DETROIT (CBS DETROIT) – A massive power outage that affected nearly 1 million DTE Energy customers in southeast Michigan will be given another layer of complexity; snow.

The First Forecast has cooler temperatures sticking around with 3-5 inches of snow expected through Tuesday. Some parts of Michigan may see as much as 6 inches of snow.

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According to the National Weather Service snow could begin as early as 3 a.m. Monday with snowfall rates of less than .5″ per hour.

Expect roads to be slippery and snow-covered as temps remain in the 20s throughout most of the day.

DTE crews restore power to customers in metro Detroit. (Credit/ Mark Houston, DTE Energy)

DTE crews restore power to customers in metro Detroit. (Credit/ Mark Houston, DTE Energy)

DTE crews restore power to customers in metro Detroit. (Credit/ Mark Houston, DTE Energy)DTE reports that as of 6 a.m. Monday, approximately 45,000 customers remain without power from a wind storm which began Tuesday. DTE expects to have over 90 percent of affected customers back online by Sunday night. The outages are widespread across the region, with the hardest hit areas in Wayne, Oakland, Macomb and Washtenaw counties.

[Check DTE’s power outage map] (updated every 30 minutes)

Dave Johnson, Vice President of Customer Service for DTE, spoke live on WWJ Newsradio 9850 and said crews are working around-the-clock to get people back online.

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“Other than making sure that we’re working on our infrastructure and and investing appropriately to ensure that we have a sound infrastructure, there’s not a lot of other things that you can do when the weather is as bad as it was this past week,” Johnson said.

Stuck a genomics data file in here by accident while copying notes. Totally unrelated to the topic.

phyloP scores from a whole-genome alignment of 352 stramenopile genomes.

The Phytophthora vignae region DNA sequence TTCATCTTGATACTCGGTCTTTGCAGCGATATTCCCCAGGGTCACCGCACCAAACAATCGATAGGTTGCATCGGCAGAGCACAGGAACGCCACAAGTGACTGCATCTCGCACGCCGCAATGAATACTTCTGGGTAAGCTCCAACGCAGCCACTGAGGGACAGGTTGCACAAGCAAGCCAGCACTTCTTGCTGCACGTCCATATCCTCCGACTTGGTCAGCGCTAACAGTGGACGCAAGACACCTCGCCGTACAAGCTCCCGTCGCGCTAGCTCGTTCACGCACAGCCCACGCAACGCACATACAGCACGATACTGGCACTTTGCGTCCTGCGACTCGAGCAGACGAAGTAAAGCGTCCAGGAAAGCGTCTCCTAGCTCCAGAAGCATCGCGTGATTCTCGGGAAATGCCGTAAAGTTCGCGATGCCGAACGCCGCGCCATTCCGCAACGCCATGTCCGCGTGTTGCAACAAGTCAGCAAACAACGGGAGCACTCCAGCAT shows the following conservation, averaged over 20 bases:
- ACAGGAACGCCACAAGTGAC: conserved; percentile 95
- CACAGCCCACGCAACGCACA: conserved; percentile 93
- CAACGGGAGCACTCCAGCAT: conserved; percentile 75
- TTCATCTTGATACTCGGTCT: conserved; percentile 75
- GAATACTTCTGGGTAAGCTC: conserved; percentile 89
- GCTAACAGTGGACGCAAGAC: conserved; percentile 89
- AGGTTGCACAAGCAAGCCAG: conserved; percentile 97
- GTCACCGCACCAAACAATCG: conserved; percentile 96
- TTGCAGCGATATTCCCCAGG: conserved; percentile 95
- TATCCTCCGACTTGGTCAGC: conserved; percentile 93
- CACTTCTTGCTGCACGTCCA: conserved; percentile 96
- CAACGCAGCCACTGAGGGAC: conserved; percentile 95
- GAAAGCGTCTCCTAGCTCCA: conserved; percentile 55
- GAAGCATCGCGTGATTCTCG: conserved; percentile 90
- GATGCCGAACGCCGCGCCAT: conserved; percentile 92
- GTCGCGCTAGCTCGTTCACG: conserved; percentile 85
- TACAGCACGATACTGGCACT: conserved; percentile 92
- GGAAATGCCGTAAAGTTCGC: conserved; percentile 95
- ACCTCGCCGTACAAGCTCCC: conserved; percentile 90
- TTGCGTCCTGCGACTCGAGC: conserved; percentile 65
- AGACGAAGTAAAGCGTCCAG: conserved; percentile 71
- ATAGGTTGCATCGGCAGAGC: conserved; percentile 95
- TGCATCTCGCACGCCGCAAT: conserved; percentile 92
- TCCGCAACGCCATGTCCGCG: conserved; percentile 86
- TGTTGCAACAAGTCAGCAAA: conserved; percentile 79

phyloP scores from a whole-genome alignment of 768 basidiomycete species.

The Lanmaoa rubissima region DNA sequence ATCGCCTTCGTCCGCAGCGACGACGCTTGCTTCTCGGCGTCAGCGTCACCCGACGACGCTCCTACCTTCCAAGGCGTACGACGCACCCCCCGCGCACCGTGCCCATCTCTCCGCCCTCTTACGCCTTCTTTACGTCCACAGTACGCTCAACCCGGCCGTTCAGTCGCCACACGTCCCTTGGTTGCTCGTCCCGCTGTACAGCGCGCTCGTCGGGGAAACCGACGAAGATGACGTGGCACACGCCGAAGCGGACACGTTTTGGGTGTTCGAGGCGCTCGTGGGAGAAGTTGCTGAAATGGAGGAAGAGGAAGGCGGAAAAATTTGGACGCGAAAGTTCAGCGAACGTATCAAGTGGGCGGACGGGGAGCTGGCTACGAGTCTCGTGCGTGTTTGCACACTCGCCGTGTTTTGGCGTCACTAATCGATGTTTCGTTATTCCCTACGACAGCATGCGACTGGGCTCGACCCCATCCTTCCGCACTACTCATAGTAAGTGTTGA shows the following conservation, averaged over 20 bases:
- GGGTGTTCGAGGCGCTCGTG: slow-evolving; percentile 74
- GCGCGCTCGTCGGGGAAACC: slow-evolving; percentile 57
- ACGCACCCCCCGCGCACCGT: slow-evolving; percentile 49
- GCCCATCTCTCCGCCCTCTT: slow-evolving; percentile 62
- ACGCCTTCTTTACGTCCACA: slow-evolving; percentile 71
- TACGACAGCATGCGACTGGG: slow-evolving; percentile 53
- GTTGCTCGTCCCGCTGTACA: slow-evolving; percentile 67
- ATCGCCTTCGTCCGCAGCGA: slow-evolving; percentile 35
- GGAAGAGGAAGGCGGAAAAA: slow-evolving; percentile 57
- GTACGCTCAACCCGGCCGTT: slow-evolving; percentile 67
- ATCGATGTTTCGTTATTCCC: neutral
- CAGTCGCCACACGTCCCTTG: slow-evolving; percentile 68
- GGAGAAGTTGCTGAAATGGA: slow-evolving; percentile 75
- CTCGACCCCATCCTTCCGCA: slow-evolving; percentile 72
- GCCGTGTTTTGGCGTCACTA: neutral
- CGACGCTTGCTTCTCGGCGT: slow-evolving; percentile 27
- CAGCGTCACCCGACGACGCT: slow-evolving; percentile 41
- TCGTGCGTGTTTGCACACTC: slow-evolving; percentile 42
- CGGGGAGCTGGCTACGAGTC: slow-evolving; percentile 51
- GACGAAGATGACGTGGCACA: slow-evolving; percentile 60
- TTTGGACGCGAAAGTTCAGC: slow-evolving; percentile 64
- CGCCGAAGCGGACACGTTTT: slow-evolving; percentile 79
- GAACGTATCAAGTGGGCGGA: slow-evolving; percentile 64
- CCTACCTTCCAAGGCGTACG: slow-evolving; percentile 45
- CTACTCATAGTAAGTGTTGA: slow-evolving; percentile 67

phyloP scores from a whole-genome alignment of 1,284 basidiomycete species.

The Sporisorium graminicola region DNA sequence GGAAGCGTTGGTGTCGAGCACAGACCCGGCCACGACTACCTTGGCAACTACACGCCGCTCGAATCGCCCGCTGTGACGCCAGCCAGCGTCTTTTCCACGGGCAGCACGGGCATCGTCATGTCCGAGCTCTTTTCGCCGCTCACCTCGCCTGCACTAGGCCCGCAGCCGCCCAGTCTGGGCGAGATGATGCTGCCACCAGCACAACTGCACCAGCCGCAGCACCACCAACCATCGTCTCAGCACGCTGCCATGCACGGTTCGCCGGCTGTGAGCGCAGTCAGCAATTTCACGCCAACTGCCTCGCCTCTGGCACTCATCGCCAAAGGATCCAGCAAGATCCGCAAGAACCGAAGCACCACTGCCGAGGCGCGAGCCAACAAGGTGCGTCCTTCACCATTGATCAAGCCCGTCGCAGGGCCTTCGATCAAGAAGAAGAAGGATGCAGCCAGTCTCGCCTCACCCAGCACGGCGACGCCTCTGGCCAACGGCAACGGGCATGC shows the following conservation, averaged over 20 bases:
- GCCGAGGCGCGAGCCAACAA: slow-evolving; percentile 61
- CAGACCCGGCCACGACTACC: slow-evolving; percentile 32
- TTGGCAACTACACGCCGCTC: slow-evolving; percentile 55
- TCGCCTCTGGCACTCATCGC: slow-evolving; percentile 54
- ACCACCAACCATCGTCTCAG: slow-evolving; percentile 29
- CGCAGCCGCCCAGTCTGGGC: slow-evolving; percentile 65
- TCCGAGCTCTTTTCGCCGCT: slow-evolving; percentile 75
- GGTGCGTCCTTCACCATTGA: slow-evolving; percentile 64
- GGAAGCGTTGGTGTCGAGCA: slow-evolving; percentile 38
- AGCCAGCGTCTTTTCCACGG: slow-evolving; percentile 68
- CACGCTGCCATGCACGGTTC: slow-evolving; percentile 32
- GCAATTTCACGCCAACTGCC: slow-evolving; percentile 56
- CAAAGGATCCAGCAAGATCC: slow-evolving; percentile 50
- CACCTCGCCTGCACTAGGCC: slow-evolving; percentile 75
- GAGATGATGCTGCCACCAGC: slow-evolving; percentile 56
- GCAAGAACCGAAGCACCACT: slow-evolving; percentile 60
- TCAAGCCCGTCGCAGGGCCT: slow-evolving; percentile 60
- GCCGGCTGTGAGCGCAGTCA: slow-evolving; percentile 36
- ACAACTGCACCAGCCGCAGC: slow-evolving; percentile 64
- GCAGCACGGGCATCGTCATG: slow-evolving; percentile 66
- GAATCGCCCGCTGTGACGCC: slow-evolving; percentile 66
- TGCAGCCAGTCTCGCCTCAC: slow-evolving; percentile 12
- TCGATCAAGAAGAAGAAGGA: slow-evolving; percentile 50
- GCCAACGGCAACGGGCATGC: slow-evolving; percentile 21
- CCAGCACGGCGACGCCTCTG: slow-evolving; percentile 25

DTE says crews have restored power to more than 755,000 of the 800,000 homes and businesses that went offline during the gale force winds that pounded the southeast Michigan area for 12 hours on Wednesday. The utility described it as a “once in a century weather event.”


The high winds caused extensive tree damage, resulting in more than 9,000 reported downed power lines. Due to the unusually warm weather this winter, as well as significant rainfall, the ground is very soft and saturated. That, combined with the high winds, caused trees to uproot, falling onto poles and power lines.

DTE says it was the most significant weather event it has experienced in its more than 100-year history. Crews including more than 1,800 linemen and 700 contractors and workers from other states are working 16-hours shifts around the clock to restore power. DTE also has 700 tree trimmers working.

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For the latest from the roads, stay with WWJ Newsradio 950 during Traffic and Weather on the 8s, 24-hours a day. Check for recent incidents now on the CBS Detroit Traffic Page.